The Rats in Hull, UK 1969 (l-r: Cheeseman, Woodmansey, Ronson, Marshall)
Later in 1969, Mick Ronson was recommended by an ex-Rats roadie to play guitar on Michael Chapman's Fully Qualified Survivor LP, meeting producer Gus Dudgeon in the process. After recording the Chapman LP, Mick returned to Hull and The Rats. In November 1969, Appleby returned to the fold and replaced Cheeseman. The band recorded for a final time at Fairview, taping Telephone Blues and Early In Spring.
[Mick Ronson, to Rock Scene] When I first came to London, I couldn't get enough musical work to support myself. One day I was mowing a lawn, when Rick Kemp came along. He was on his way to play on Mike Chapman's Fully Qualified Survivor album. Anyway, he took me with him and it was on that session that Tony Visconti first heard me.
In January 1970, drummer John Cambridge came back to Hull in search of Mick Ronson, intent upon recruiting him for a new David Bowie backing band. He found Mick marking out a rugby pitch, one of his duties as a gardener for the Hull City Council. Having failed in his earlier attempts in London, Ronson was reluctant but eventually agreed to accompany Cambridge to a 3 February meeting with Bowie. On 5 February, Ronson made his debut with Bowie on John Peel's Sunday Show, and on 22 February, The Hype played their first gig at the Roundhouse in support of Noel Redding's band, Fat Mattress. The first Hype lineup included Bowie, Ronson, Cambridge, and producer/bassist Tony Visconti. The group dressed up in superhero costumes, with Bowie as Rainbowman, Visconti as Hypeman, Ronson as Gangsterman, and Cambridge as Cowboyman.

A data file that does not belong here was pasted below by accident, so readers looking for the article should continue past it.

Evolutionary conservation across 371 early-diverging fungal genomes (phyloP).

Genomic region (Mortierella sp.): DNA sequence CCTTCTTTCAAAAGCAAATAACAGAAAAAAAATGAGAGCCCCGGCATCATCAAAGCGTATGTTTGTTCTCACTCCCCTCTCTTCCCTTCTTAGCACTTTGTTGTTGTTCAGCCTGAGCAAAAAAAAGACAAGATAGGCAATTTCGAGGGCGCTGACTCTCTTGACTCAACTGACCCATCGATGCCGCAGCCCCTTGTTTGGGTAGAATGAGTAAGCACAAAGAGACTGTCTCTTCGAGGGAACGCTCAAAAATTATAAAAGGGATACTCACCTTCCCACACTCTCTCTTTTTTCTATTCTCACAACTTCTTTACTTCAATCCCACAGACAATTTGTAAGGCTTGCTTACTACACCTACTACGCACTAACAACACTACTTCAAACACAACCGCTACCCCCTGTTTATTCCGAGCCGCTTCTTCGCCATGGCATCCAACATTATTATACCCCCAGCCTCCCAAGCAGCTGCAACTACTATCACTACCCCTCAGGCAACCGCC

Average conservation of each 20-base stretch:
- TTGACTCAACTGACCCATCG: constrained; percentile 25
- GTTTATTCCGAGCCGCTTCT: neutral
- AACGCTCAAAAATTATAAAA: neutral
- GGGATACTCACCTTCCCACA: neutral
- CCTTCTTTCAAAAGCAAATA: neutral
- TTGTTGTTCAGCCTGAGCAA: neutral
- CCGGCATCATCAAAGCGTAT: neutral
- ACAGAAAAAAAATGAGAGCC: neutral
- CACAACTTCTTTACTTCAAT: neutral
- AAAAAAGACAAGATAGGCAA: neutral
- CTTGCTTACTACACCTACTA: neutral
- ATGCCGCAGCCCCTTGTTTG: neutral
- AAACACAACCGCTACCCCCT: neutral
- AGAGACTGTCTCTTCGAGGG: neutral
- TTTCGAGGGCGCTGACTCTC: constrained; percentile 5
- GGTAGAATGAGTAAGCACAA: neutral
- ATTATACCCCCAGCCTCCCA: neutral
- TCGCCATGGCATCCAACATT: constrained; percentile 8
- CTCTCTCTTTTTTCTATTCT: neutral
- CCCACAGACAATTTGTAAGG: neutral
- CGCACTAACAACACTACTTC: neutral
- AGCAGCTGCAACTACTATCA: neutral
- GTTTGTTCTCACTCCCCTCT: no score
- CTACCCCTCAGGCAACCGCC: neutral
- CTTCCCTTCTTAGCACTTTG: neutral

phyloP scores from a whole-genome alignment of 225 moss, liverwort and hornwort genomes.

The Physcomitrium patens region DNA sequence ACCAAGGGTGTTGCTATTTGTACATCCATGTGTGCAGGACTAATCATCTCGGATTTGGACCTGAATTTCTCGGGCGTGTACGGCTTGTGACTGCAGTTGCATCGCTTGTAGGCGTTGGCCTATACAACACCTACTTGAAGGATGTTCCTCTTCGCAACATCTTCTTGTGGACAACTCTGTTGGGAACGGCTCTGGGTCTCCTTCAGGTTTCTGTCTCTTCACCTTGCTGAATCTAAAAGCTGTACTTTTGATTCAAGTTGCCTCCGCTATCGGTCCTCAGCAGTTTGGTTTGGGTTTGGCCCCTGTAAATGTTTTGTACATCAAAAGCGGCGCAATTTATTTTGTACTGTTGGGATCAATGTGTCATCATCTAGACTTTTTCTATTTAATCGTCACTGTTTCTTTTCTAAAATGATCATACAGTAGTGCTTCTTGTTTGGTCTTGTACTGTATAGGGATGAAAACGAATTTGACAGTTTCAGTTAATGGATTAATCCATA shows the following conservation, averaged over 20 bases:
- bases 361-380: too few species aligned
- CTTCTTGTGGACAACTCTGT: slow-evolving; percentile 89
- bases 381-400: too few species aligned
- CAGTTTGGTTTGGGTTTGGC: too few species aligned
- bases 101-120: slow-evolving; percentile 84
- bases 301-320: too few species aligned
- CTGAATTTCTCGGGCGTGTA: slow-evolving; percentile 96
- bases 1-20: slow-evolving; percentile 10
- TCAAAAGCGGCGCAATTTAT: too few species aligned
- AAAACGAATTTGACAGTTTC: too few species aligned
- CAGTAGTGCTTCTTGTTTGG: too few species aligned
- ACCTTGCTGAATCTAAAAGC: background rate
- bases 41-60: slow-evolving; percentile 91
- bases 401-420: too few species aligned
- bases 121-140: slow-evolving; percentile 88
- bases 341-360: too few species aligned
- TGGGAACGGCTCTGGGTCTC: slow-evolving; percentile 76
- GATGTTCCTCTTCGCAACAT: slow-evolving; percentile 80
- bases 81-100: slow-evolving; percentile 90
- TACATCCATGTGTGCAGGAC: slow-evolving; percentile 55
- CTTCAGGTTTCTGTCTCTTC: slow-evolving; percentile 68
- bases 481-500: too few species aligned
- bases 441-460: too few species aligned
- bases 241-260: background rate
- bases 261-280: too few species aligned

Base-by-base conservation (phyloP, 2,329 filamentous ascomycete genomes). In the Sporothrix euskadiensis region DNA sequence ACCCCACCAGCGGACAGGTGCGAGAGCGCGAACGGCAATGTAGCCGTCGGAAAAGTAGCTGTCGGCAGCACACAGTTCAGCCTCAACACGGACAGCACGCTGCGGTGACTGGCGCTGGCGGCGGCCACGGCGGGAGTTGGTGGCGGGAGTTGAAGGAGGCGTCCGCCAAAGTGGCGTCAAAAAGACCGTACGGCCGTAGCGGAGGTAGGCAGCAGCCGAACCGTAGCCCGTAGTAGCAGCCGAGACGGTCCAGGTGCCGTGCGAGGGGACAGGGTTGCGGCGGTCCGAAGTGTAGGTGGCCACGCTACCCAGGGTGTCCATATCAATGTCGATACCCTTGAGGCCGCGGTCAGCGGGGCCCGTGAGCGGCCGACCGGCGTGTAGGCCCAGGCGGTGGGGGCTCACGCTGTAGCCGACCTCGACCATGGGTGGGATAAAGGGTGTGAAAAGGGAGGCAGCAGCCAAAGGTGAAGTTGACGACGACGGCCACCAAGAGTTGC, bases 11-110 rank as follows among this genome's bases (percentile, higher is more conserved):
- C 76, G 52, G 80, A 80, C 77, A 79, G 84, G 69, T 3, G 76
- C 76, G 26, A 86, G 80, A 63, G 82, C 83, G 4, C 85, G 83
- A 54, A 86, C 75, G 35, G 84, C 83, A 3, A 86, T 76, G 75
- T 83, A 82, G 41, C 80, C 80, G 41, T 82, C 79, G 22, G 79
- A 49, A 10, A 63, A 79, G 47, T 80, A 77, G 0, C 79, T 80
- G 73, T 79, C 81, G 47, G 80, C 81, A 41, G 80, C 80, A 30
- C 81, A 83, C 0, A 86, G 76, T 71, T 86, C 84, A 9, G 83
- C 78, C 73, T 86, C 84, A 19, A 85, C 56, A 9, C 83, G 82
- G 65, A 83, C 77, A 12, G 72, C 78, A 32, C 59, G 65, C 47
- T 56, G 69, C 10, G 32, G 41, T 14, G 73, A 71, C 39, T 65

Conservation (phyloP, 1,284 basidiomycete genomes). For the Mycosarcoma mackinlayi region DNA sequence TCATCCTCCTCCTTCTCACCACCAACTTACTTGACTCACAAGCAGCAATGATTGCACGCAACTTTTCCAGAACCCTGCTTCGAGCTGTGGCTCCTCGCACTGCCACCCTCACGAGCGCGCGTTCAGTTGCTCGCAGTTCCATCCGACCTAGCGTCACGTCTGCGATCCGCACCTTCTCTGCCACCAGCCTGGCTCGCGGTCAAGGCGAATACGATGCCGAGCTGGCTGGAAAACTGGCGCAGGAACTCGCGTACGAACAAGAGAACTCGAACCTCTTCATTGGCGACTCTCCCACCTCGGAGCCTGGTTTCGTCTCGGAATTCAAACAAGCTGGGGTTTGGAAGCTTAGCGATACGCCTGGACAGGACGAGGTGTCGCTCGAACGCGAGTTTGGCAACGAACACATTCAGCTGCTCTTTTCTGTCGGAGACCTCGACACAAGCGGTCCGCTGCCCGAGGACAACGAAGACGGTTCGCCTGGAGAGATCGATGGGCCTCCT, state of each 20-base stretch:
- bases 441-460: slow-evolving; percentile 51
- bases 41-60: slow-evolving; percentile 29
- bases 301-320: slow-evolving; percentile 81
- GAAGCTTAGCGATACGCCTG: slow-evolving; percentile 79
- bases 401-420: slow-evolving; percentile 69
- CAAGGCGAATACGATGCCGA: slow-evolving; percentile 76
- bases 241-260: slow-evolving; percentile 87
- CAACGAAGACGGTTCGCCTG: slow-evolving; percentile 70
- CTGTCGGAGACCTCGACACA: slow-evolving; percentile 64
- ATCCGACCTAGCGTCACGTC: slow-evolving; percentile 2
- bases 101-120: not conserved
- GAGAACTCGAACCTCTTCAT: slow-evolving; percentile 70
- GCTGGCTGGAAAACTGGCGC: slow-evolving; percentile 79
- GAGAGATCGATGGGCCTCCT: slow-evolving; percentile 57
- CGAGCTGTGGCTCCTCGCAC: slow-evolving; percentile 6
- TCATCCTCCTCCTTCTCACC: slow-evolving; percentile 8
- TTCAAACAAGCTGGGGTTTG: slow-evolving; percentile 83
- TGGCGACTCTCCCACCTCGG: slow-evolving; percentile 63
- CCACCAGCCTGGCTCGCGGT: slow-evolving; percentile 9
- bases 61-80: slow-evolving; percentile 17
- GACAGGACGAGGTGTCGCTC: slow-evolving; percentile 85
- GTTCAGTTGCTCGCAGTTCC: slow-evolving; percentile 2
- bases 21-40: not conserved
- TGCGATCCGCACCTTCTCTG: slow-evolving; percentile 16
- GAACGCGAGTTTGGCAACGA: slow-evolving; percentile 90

The Hype played a few live dates, including a homecoming of sorts at University of Hull on 6 March. For the occasion, Benny Marshall joined the group onstage to reprise his solo on 'Unwashed and Somewhat Slightly Dazed'. John Cambridge played his last concert with The Hype on 30 March and returned to Hull to join The Mandrakes, although by this time Robert Palmer had left the group. Cambridge was replaced in The Hype by another ex-Rat, Woody Woodmansey. In April and May, Ronson, Woodmansey, and Tony Visconti commenced recorded Bowie's The Man Who Sold The World album.
Over the next year, Mick Ronson's position in the Bowie camp was a bit up in the air. The Hype project was all but abandoned, and so Ronson and Woodmansey returned to Hull. During the sessions for The Man Who Sold The World, the trio of Ronson, Visconti, and Woodmansey - still under the The Hype moniker - had been signed to Vertigo records. The group recruited Benny Marshall as a vocalist, and entered the studio in November 1970 to record an album. But a dispute soon arose with Vertigo, over the subject of advance money for Benny Marshall. Vertigo insisted that the group had already been given an advance, and so Marshall was eventually paid as a session musician.
When a single finally appeared, The Hype had been re-christened Ronno. 'The Fourth Hour of My Sleep' b/w 'Powers of Darkness'' was released on Vertigo to an indifferent reception in January 1971. The A-side was written by Tucker Zimmerman, a friend of Visconti's, and not Bob Dylan as many sources suggest. The B-side was a Ronson/Marshall composition. A promotional film of the group was shot, but has never seen the light of day, and the partially recorded Ronno album was never completed.
[Mick Ronson] It did nothing at all. Vertigo offered us a simple deal - here's a studio, go and make a record. That was it. And when the single flopped, things simply fell apart. Then David called and asked us if we wanted to come back and do some more stuff with him.